For many users around the world, WhatsApp is the internet. It's where more than 2 billion people chat with their friends, order food, send money, shop for clothes and much more. It has become a true super app, similar to WeChat in China, for a huge number of users.
But WhatsApp never really caught on the same way in the U.S. There are lots of reasons for that: the popularity and network effects of Apple's iMessage, relatively cheap and now largely nonexistent SMS fees, users' close connection to their carriers and plenty of old habits and inertia to boot. WhatsApp was always interested in the U.S. market, but often seemed to see it as a lower priority than growing in developing markets around the world.
Now? WhatsApp is ready to make a real push in the U.S. — and it's making its case based on privacy. WhatsApp's first-ever stateside marketing campaign starts this weekend, with a commercial set to air during the NFL playoffs on Sunday. The commercial, called "Doubt Delivered," harps on the lack of security in SMS and the privacy that comes with WhatsApp's end-to-end encryption. Imagine if the mailman opened your letters, the ad says; that's what it's like to use SMS.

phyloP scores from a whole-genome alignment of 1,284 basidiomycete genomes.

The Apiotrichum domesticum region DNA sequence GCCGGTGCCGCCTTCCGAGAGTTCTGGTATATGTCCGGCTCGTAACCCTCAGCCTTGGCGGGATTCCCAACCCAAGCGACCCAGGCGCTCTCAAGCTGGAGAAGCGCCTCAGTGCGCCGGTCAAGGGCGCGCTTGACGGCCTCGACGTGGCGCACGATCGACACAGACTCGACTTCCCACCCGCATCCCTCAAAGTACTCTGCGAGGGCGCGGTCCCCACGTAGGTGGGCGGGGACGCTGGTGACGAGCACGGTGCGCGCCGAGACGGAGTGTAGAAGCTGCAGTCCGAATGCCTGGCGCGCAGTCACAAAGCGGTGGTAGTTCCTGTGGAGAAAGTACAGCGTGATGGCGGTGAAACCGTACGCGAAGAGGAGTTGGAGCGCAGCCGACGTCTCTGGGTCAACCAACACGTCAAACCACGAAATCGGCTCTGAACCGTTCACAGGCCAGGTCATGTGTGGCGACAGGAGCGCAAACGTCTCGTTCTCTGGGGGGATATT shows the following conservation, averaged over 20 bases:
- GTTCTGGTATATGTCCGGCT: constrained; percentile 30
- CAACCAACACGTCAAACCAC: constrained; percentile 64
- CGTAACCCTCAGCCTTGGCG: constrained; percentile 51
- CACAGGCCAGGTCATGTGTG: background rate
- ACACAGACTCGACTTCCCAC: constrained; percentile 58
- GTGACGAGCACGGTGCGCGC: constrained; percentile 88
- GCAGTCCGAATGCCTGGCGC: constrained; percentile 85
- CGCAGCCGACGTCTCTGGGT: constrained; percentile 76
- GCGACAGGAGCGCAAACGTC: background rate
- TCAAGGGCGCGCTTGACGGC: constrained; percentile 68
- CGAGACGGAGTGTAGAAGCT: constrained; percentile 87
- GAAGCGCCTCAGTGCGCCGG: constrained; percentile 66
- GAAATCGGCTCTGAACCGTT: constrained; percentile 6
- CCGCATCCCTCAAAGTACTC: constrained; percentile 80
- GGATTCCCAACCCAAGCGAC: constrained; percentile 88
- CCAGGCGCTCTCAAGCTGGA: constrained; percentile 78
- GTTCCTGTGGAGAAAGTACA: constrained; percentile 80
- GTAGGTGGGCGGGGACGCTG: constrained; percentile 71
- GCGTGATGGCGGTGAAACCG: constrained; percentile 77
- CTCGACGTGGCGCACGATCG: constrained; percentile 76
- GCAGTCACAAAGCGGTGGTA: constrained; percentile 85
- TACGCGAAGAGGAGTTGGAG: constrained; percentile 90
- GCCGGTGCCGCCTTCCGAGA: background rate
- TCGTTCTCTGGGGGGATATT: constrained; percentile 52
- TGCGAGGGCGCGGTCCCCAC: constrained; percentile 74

The irony, of course, is that WhatsApp is owned by Meta, the company with perhaps the worst privacy reputation of any company in the U.S. right now. (Which may help explain why the Meta name and logo only appear briefly, in small print, in the last moments of the ad.) The inertia for American users will be tough to crack; the Meta association may be even tougher.
But it's clear that WhatsApp is serious about growing in the U.S., and it may have a case to make. The company has spent the last year improving the service's privacy, working on solving some of its many issues with viral misinformation, and building it into a cross-platform service that's both more powerful and more useful than plain old SMS. And as more of users' lives move online, a messaging super app could be huge.